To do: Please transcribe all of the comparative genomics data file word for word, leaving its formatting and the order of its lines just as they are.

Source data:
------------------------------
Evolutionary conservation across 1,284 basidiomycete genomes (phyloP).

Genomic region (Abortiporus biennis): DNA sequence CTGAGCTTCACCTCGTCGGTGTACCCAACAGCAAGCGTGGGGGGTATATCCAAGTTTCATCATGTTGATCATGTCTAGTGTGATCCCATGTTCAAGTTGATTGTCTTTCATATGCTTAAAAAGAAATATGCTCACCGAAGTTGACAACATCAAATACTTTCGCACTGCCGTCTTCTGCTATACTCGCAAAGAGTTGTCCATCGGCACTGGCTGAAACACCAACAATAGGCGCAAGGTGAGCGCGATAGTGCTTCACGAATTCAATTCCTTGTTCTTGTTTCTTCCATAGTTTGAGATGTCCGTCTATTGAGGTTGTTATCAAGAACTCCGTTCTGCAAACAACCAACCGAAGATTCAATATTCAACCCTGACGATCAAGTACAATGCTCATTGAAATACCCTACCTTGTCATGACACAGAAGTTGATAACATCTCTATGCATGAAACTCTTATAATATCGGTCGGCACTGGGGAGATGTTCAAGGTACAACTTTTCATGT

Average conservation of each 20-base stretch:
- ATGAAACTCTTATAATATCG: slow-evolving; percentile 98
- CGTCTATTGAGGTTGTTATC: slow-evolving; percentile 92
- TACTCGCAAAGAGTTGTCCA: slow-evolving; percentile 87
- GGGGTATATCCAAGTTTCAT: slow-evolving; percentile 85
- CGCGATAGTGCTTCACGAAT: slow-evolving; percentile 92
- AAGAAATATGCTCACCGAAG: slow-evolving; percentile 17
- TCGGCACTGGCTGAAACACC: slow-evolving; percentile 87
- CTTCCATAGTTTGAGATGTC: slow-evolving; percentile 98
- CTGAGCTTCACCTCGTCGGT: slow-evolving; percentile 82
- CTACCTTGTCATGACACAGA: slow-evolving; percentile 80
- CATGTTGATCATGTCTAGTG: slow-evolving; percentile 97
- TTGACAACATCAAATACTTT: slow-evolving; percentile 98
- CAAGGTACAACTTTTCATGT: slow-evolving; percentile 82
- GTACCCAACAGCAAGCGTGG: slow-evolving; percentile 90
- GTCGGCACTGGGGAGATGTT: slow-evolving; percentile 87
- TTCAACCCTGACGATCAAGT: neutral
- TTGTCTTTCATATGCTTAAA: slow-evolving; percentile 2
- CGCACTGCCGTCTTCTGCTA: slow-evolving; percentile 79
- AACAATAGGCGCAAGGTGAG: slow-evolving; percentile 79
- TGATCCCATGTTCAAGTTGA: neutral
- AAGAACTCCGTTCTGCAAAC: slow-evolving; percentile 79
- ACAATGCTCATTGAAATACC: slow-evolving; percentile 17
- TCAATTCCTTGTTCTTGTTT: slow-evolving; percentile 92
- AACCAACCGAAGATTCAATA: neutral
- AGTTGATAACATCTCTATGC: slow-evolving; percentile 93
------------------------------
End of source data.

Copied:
Evolutionary conservation across 1,284 basidiomycete genomes (phyloP).

Genomic region (Abortiporus biennis): DNA sequence CTGAGCTTCACCTCGTCGGTGTACCCAACAGCAAGCGTGGGGGGTATATCCAAGTTTCATCATGTTGATCATGTCTAGTGTGATCCCATGTTCAAGTTGATTGTCTTTCATATGCTTAAAAAGAAATATGCTCACCGAAGTTGACAACATCAAATACTTTCGCACTGCCGTCTTCTGCTATACTCGCAAAGAGTTGTCCATCGGCACTGGCTGAAACACCAACAATAGGCGCAAGGTGAGCGCGATAGTGCTTCACGAATTCAATTCCTTGTTCTTGTTTCTTCCATAGTTTGAGATGTCCGTCTATTGAGGTTGTTATCAAGAACTCCGTTCTGCAAACAACCAACCGAAGATTCAATATTCAACCCTGACGATCAAGTACAATGCTCATTGAAATACCCTACCTTGTCATGACACAGAAGTTGATAACATCTCTATGCATGAAACTCTTATAATATCGGTCGGCACTGGGGAGATGTTCAAGGTACAACTTTTCATGT

Average conservation of each 20-base stretch:
- ATGAAACTCTTATAATATCG: slow-evolving; percentile 98
- CGTCTATTGAGGTTGTTATC: slow-evolving; percentile 92
- TACTCGCAAAGAGTTGTCCA: slow-evolving; percentile 87
- GGGGTATATCCAAGTTTCAT: slow-evolving; percentile 85
- CGCGATAGTGCTTCACGAAT: slow-evolving; percentile 92
- AAGAAATATGCTCACCGAAG: slow-evolving; percentile 17
- TCGGCACTGGCTGAAACACC: slow-evolving; percentile 87
- CTTCCATAGTTTGAGATGTC: slow-evolving; percentile 98
- CTGAGCTTCACCTCGTCGGT: slow-evolving; percentile 82
- CTACCTTGTCATGACACAGA: slow-evolving; percentile 80
- CATGTTGATCATGTCTAGTG: slow-evolving; percentile 97
- TTGACAACATCAAATACTTT: slow-evolving; percentile 98
- CAAGGTACAACTTTTCATGT: slow-evolving; percentile 82
- GTACCCAACAGCAAGCGTGG: slow-evolving; percentile 90
- GTCGGCACTGGGGAGATGTT: slow-evolving; percentile 87
- TTCAACCCTGACGATCAAGT: neutral
- TTGTCTTTCATATGCTTAAA: slow-evolving; percentile 2
- CGCACTGCCGTCTTCTGCTA: slow-evolving; percentile 79
- AACAATAGGCGCAAGGTGAG: slow-evolving; percentile 79
- TGATCCCATGTTCAAGTTGA: neutral
- AAGAACTCCGTTCTGCAAAC: slow-evolving; percentile 79
- ACAATGCTCATTGAAATACC: slow-evolving; percentile 17
- TCAATTCCTTGTTCTTGTTT: slow-evolving; percentile 92
- AACCAACCGAAGATTCAATA: neutral
- AGTTGATAACATCTCTATGC: slow-evolving; percentile 93